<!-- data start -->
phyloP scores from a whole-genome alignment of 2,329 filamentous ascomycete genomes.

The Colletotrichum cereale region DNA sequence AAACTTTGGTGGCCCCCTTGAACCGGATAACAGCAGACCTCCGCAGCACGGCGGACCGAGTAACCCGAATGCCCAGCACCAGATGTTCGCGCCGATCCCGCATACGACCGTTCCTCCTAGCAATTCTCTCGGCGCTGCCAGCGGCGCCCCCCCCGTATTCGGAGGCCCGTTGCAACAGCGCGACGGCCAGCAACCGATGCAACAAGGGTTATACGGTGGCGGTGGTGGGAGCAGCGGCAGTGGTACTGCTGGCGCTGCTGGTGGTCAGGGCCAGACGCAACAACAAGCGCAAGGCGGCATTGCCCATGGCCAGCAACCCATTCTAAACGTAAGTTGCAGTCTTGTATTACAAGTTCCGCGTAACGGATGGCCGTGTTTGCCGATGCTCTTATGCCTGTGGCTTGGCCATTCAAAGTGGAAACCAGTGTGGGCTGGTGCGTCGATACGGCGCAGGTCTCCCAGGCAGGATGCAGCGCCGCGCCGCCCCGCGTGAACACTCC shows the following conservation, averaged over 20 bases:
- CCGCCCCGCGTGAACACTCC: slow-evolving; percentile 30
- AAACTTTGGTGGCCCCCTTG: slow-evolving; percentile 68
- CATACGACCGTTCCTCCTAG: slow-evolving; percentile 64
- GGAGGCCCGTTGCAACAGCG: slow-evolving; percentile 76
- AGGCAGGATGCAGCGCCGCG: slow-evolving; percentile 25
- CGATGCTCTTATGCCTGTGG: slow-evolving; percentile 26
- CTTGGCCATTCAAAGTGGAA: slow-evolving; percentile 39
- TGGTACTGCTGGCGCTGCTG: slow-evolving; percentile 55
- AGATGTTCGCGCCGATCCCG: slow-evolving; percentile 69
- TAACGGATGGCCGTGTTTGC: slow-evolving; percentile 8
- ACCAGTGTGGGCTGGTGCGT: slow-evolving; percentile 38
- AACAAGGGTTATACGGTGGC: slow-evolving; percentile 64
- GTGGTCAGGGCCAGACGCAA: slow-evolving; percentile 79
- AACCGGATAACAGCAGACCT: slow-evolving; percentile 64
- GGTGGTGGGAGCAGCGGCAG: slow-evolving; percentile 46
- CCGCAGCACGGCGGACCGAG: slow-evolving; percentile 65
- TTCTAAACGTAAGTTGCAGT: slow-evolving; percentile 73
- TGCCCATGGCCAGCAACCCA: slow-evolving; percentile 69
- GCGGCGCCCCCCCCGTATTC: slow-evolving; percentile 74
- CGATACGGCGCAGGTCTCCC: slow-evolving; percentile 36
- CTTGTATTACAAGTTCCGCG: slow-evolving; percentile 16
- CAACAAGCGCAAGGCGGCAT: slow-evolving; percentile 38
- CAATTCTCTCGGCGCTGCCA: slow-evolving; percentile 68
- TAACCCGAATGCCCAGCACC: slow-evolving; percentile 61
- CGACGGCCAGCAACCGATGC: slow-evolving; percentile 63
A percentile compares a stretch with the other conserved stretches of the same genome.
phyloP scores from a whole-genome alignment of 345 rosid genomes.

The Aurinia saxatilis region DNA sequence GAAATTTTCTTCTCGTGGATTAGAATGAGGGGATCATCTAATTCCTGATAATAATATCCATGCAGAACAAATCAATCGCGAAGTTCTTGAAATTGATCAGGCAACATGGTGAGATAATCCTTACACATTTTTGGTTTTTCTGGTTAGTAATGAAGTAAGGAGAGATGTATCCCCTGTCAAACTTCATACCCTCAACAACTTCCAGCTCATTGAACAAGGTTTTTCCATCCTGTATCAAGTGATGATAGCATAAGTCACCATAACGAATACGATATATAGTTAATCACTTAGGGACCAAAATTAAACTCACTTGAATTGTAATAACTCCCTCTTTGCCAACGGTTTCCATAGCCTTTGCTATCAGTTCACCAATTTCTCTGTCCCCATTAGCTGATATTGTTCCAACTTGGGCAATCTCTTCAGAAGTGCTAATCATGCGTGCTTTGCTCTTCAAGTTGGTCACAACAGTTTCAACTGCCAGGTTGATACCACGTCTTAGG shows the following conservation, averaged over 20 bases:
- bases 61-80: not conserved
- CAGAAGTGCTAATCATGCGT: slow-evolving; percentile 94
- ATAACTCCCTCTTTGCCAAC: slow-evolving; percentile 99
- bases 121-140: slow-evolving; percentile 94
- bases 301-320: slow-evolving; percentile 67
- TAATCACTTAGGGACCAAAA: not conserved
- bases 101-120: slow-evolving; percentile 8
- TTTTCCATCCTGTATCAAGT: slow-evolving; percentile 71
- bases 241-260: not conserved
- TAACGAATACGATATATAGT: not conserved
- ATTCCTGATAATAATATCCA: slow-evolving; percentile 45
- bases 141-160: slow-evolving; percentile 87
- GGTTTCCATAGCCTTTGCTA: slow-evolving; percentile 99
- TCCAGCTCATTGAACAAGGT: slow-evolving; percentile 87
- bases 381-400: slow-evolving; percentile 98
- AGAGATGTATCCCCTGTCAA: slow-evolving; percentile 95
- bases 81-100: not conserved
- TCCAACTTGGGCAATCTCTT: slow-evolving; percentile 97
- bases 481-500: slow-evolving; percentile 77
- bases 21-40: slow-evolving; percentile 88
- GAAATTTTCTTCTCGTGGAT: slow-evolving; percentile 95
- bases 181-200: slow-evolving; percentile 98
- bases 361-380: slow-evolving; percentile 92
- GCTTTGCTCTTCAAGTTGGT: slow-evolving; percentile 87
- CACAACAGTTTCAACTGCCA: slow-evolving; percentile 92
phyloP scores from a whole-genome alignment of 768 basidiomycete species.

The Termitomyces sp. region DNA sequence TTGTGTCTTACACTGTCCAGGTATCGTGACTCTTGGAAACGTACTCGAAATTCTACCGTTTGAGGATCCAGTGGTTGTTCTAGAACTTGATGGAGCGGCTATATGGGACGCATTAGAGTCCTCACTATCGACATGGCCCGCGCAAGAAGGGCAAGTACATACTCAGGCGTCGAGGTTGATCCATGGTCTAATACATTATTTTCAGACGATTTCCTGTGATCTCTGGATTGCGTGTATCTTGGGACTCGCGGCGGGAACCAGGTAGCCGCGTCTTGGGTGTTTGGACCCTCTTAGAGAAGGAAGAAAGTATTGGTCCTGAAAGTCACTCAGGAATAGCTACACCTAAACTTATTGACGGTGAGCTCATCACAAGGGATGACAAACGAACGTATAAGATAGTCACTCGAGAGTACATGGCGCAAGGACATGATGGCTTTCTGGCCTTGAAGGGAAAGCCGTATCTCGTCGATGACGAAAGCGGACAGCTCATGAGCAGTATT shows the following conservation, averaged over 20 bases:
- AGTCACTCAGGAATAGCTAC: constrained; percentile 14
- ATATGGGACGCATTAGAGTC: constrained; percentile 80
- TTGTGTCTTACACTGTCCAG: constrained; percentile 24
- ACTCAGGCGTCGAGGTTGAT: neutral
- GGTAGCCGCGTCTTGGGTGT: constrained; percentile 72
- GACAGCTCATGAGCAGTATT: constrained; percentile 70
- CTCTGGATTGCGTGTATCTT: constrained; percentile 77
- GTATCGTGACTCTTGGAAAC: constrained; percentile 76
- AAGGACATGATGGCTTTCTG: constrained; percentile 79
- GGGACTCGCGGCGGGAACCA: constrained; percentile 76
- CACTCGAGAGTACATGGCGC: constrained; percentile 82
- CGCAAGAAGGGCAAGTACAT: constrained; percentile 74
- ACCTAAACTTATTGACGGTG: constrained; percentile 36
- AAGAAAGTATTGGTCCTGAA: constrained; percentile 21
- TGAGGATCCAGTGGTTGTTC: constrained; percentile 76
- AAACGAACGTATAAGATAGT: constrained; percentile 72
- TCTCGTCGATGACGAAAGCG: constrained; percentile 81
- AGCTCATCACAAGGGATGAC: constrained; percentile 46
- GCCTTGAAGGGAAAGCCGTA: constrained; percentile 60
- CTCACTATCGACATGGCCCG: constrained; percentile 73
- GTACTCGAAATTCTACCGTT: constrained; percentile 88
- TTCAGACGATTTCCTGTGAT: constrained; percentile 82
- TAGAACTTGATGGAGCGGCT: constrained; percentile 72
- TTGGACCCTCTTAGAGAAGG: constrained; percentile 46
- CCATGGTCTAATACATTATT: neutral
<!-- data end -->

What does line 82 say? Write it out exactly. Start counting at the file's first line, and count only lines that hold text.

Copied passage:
- CCATGGTCTAATACATTATT: neutral